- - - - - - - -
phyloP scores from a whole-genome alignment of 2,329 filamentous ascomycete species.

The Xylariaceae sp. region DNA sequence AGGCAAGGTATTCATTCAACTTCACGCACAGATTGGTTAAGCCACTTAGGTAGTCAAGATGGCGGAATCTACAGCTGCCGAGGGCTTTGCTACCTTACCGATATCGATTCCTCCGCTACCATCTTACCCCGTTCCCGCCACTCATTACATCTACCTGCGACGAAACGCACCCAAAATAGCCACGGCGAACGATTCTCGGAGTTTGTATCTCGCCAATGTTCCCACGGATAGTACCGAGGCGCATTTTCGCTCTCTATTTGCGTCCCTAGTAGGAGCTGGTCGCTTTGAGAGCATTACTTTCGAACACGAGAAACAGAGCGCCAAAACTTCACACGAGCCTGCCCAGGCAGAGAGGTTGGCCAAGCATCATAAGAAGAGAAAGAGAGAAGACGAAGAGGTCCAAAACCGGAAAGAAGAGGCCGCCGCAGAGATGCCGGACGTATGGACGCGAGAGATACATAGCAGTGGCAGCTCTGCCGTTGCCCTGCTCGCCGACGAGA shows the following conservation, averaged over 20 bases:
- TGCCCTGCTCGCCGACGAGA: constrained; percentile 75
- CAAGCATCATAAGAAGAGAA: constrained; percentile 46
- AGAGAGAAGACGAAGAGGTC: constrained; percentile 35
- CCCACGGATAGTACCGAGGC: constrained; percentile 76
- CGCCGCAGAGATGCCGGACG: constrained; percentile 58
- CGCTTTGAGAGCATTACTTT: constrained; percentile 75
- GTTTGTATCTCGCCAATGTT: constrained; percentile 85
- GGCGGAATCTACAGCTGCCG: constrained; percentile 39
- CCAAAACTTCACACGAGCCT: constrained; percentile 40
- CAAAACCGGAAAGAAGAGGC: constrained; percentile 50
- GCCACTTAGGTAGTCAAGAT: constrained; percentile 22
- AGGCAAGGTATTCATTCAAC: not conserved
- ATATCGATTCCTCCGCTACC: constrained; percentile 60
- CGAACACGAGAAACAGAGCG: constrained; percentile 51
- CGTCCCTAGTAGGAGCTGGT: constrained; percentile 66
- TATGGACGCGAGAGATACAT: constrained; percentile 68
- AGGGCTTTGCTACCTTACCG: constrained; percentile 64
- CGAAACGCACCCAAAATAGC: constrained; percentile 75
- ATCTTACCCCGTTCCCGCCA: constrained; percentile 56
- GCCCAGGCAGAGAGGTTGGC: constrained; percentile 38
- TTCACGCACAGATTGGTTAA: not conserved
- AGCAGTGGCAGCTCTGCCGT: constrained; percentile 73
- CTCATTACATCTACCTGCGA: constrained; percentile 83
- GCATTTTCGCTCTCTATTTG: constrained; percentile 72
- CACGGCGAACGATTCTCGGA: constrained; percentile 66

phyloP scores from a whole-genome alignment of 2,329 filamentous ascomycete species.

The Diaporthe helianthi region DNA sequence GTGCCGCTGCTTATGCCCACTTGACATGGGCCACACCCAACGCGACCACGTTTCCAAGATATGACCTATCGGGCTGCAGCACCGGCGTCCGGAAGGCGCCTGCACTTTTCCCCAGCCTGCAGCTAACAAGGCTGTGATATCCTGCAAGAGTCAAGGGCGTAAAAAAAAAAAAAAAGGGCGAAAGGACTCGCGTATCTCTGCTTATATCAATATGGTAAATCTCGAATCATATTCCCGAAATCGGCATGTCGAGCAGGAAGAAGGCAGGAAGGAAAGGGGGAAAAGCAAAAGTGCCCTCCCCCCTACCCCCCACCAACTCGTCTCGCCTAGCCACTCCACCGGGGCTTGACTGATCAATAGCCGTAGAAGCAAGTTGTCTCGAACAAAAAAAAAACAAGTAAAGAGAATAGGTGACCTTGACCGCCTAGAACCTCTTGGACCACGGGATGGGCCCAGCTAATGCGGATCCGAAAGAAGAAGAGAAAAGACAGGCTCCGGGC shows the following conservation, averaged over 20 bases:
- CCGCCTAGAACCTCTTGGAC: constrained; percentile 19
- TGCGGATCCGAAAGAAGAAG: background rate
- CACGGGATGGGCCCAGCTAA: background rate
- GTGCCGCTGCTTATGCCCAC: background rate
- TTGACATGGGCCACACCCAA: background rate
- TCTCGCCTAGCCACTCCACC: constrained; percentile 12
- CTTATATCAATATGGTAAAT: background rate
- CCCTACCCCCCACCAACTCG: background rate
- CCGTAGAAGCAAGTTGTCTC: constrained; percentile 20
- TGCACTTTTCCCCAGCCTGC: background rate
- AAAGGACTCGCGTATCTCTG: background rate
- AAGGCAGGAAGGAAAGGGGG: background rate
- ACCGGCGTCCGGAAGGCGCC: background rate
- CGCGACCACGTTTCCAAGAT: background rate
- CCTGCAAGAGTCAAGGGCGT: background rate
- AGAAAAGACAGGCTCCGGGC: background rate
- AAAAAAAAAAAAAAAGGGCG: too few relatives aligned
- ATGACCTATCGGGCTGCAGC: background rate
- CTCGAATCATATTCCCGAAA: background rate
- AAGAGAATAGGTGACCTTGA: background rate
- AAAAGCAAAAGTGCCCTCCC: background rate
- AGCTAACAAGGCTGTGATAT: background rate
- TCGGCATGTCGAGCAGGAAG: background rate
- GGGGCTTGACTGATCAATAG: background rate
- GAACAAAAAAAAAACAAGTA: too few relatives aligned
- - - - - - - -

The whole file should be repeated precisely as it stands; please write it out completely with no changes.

phyloP scores from a whole-genome alignment of 2,329 filamentous ascomycete species.

The Xylariaceae sp. region DNA sequence AGGCAAGGTATTCATTCAACTTCACGCACAGATTGGTTAAGCCACTTAGGTAGTCAAGATGGCGGAATCTACAGCTGCCGAGGGCTTTGCTACCTTACCGATATCGATTCCTCCGCTACCATCTTACCCCGTTCCCGCCACTCATTACATCTACCTGCGACGAAACGCACCCAAAATAGCCACGGCGAACGATTCTCGGAGTTTGTATCTCGCCAATGTTCCCACGGATAGTACCGAGGCGCATTTTCGCTCTCTATTTGCGTCCCTAGTAGGAGCTGGTCGCTTTGAGAGCATTACTTTCGAACACGAGAAACAGAGCGCCAAAACTTCACACGAGCCTGCCCAGGCAGAGAGGTTGGCCAAGCATCATAAGAAGAGAAAGAGAGAAGACGAAGAGGTCCAAAACCGGAAAGAAGAGGCCGCCGCAGAGATGCCGGACGTATGGACGCGAGAGATACATAGCAGTGGCAGCTCTGCCGTTGCCCTGCTCGCCGACGAGA shows the following conservation, averaged over 20 bases:
- TGCCCTGCTCGCCGACGAGA: constrained; percentile 75
- CAAGCATCATAAGAAGAGAA: constrained; percentile 46
- AGAGAGAAGACGAAGAGGTC: constrained; percentile 35
- CCCACGGATAGTACCGAGGC: constrained; percentile 76
- CGCCGCAGAGATGCCGGACG: constrained; percentile 58
- CGCTTTGAGAGCATTACTTT: constrained; percentile 75
- GTTTGTATCTCGCCAATGTT: constrained; percentile 85
- GGCGGAATCTACAGCTGCCG: constrained; percentile 39
- CCAAAACTTCACACGAGCCT: constrained; percentile 40
- CAAAACCGGAAAGAAGAGGC: constrained; percentile 50
- GCCACTTAGGTAGTCAAGAT: constrained; percentile 22
- AGGCAAGGTATTCATTCAAC: not conserved
- ATATCGATTCCTCCGCTACC: constrained; percentile 60
- CGAACACGAGAAACAGAGCG: constrained; percentile 51
- CGTCCCTAGTAGGAGCTGGT: constrained; percentile 66
- TATGGACGCGAGAGATACAT: constrained; percentile 68
- AGGGCTTTGCTACCTTACCG: constrained; percentile 64
- CGAAACGCACCCAAAATAGC: constrained; percentile 75
- ATCTTACCCCGTTCCCGCCA: constrained; percentile 56
- GCCCAGGCAGAGAGGTTGGC: constrained; percentile 38
- TTCACGCACAGATTGGTTAA: not conserved
- AGCAGTGGCAGCTCTGCCGT: constrained; percentile 73
- CTCATTACATCTACCTGCGA: constrained; percentile 83
- GCATTTTCGCTCTCTATTTG: constrained; percentile 72
- CACGGCGAACGATTCTCGGA: constrained; percentile 66

phyloP scores from a whole-genome alignment of 2,329 filamentous ascomycete species.

The Diaporthe helianthi region DNA sequence GTGCCGCTGCTTATGCCCACTTGACATGGGCCACACCCAACGCGACCACGTTTCCAAGATATGACCTATCGGGCTGCAGCACCGGCGTCCGGAAGGCGCCTGCACTTTTCCCCAGCCTGCAGCTAACAAGGCTGTGATATCCTGCAAGAGTCAAGGGCGTAAAAAAAAAAAAAAAGGGCGAAAGGACTCGCGTATCTCTGCTTATATCAATATGGTAAATCTCGAATCATATTCCCGAAATCGGCATGTCGAGCAGGAAGAAGGCAGGAAGGAAAGGGGGAAAAGCAAAAGTGCCCTCCCCCCTACCCCCCACCAACTCGTCTCGCCTAGCCACTCCACCGGGGCTTGACTGATCAATAGCCGTAGAAGCAAGTTGTCTCGAACAAAAAAAAAACAAGTAAAGAGAATAGGTGACCTTGACCGCCTAGAACCTCTTGGACCACGGGATGGGCCCAGCTAATGCGGATCCGAAAGAAGAAGAGAAAAGACAGGCTCCGGGC shows the following conservation, averaged over 20 bases:
- CCGCCTAGAACCTCTTGGAC: constrained; percentile 19
- TGCGGATCCGAAAGAAGAAG: background rate
- CACGGGATGGGCCCAGCTAA: background rate
- GTGCCGCTGCTTATGCCCAC: background rate
- TTGACATGGGCCACACCCAA: background rate
- TCTCGCCTAGCCACTCCACC: constrained; percentile 12
- CTTATATCAATATGGTAAAT: background rate
- CCCTACCCCCCACCAACTCG: background rate
- CCGTAGAAGCAAGTTGTCTC: constrained; percentile 20
- TGCACTTTTCCCCAGCCTGC: background rate
- AAAGGACTCGCGTATCTCTG: background rate
- AAGGCAGGAAGGAAAGGGGG: background rate
- ACCGGCGTCCGGAAGGCGCC: background rate
- CGCGACCACGTTTCCAAGAT: background rate
- CCTGCAAGAGTCAAGGGCGT: background rate
- AGAAAAGACAGGCTCCGGGC: background rate
- AAAAAAAAAAAAAAAGGGCG: too few relatives aligned
- ATGACCTATCGGGCTGCAGC: background rate
- CTCGAATCATATTCCCGAAA: background rate
- AAGAGAATAGGTGACCTTGA: background rate
- AAAAGCAAAAGTGCCCTCCC: background rate
- AGCTAACAAGGCTGTGATAT: background rate
- TCGGCATGTCGAGCAGGAAG: background rate
- GGGGCTTGACTGATCAATAG: background rate
- GAACAAAAAAAAAACAAGTA: too few relatives aligned